4 Common IT Objections to Video Content Delivery
More and more companies are realizing the vast potential of mobile training technology. As trainers realize the value of video to teach their employees the skills needed to be successful, they see portable devices, including tablets, as the perfect medium to deliver this content. This view makes sense because more people in general are using mobile devices for everyday functions and activities. Indeed, recent research has determined that by 2019, two-thirds of all worldwide IP traffic will originate from devices that aren’t traditional computers.
Video content delivery for training purposes is great for employees and the managers and executives implementing such initiatives. But for IT departments, this innovation might not be as warmly embraced. IT departments approach new strategies from a practical view, and introducing hundreds of videos to be watched by thousands of employees may not seem feasible from a logistical standpoint. Here are four common IT objections to video content delivery—and reasons why this innovation doesn’t have to be alarming:
1. Streaming Requirements
Streaming would seem the ideal method for video content delivery across an entire enterprise; the home office could upload a video that could be viewed from any location throughout the company. However, the bandwidth from all this streaming must come from someplace, and IT knows what important functions will suffer: the registers, other wireless-dependent processes that make stores tick, and customer WiFi (which is now just about expected by patrons at many restaurants). A solution exists: Mobile training technology that allows video content to reside locally on tablets, to be watched anytime—and without a constant, bandwidth-devouring Internet connection.
2. File Size
We can hear IT protesting already: “Video files are too big to reside locally on an iPad or Surface! What good is video content delivery if you can only deliver a few videos at a time to a typical-sized tablet?” The best mobile training solutions have solved this problem as well by automatically compressing video files before they are uploaded to individual devices. Take a 1GB video; your typical iPad wouldn’t be able to hold more than 15 of these files. Compress that video to a svelte 30 megabytes—without losing picture or audio quality—and the tablet will be able to store literally hundreds more files. Furthermore, uploading the smaller file will take seconds instead of minutes, which also helps conserve precious bandwidth.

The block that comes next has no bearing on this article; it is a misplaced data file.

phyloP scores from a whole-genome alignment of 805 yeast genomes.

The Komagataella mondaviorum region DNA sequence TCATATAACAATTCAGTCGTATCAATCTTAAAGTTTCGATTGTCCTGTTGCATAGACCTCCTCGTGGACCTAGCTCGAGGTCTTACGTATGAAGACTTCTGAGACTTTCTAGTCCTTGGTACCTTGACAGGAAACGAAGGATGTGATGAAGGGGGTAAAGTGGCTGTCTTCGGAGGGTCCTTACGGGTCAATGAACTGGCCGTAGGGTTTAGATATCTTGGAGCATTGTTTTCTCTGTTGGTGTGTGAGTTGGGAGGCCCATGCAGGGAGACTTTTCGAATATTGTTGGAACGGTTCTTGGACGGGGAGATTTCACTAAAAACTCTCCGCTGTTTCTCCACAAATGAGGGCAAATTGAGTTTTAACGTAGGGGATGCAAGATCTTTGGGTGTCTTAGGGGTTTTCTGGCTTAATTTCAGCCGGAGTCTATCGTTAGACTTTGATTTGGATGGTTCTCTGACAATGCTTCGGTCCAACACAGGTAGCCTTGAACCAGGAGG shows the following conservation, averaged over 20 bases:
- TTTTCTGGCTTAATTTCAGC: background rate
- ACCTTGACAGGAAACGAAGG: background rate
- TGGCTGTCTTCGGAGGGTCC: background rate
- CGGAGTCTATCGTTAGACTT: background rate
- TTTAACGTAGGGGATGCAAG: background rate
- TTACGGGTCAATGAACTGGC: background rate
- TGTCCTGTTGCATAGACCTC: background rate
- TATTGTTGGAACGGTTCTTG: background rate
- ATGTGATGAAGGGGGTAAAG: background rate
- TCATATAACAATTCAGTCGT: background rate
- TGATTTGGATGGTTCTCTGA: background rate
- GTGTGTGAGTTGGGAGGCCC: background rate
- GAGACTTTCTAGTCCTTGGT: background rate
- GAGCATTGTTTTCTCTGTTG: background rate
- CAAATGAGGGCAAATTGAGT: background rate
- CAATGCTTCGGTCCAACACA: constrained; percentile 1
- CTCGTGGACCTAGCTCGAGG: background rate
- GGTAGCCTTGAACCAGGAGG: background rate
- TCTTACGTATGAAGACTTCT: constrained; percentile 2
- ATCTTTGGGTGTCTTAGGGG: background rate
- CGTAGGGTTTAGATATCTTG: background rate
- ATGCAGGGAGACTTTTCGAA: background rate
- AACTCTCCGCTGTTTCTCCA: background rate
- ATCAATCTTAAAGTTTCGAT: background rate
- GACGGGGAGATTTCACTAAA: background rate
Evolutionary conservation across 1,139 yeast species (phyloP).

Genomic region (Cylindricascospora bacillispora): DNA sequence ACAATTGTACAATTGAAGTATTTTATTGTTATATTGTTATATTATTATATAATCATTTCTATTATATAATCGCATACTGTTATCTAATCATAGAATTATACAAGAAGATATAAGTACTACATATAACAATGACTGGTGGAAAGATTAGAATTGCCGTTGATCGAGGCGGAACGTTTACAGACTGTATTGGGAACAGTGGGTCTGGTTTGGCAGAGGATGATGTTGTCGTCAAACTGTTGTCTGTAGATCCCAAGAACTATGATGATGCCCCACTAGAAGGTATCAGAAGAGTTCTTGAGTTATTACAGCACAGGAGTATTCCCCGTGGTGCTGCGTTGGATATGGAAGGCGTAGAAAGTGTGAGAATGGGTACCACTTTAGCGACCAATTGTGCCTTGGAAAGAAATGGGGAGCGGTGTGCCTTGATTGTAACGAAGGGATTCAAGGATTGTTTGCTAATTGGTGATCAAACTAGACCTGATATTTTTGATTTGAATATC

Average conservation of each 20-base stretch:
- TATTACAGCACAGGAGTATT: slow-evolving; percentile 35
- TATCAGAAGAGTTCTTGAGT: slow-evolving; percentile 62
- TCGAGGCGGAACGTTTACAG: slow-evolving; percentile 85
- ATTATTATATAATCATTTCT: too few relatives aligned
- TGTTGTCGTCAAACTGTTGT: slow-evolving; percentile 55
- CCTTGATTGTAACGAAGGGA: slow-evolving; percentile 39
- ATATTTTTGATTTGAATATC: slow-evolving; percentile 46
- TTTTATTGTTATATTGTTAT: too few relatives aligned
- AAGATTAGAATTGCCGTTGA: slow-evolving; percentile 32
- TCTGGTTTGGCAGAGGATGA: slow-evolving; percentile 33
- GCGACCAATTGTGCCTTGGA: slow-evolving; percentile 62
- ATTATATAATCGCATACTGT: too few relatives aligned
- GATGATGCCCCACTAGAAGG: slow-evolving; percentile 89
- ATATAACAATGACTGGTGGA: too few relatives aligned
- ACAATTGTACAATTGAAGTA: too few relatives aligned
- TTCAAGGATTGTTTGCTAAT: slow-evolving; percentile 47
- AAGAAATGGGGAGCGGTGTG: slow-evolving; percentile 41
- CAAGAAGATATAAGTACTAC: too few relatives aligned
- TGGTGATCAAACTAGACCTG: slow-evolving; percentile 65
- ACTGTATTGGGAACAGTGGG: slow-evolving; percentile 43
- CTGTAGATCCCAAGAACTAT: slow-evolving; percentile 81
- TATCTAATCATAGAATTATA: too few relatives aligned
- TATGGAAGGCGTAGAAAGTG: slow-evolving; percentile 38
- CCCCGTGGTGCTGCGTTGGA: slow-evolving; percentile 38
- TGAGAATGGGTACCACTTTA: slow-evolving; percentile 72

3. System Adoption
IT often, and understandably, becomes unnerved when another department wants to incorporate new applications and solutions without any prior IT input. Introducing tablets into the mix involves hardware and software, so the training platform that learning and development execs might be thrilled about feels to IT like a headache waiting to happen. The best video content delivery solutions account for this apprehension by making every facet of the installation process—from compatibility to hosting, and from training to support—painless for IT.
4. Manual Syncing
Adding a couple dozen tablets into the fold for training and video content delivery can provide a big, immediate boost on the front lines, but what happens when all those tablets must be updated? The same content won’t stay on the devices forever, so they will need to be synced in some way, which, in IT’s minds, means plugging and unplugging tablets one at a time. Besides the time necessary to do this, this isn’t particularly great for the hardware. Mobile training technology addresses this shortcoming by allowing tablets to be automatically synced, without cables, at whatever times you designate (such as non-peak periods for your store), and even when an iPad or Surface is asleep.
What objections do you think IT will make when presented with adopting a video content delivery solution?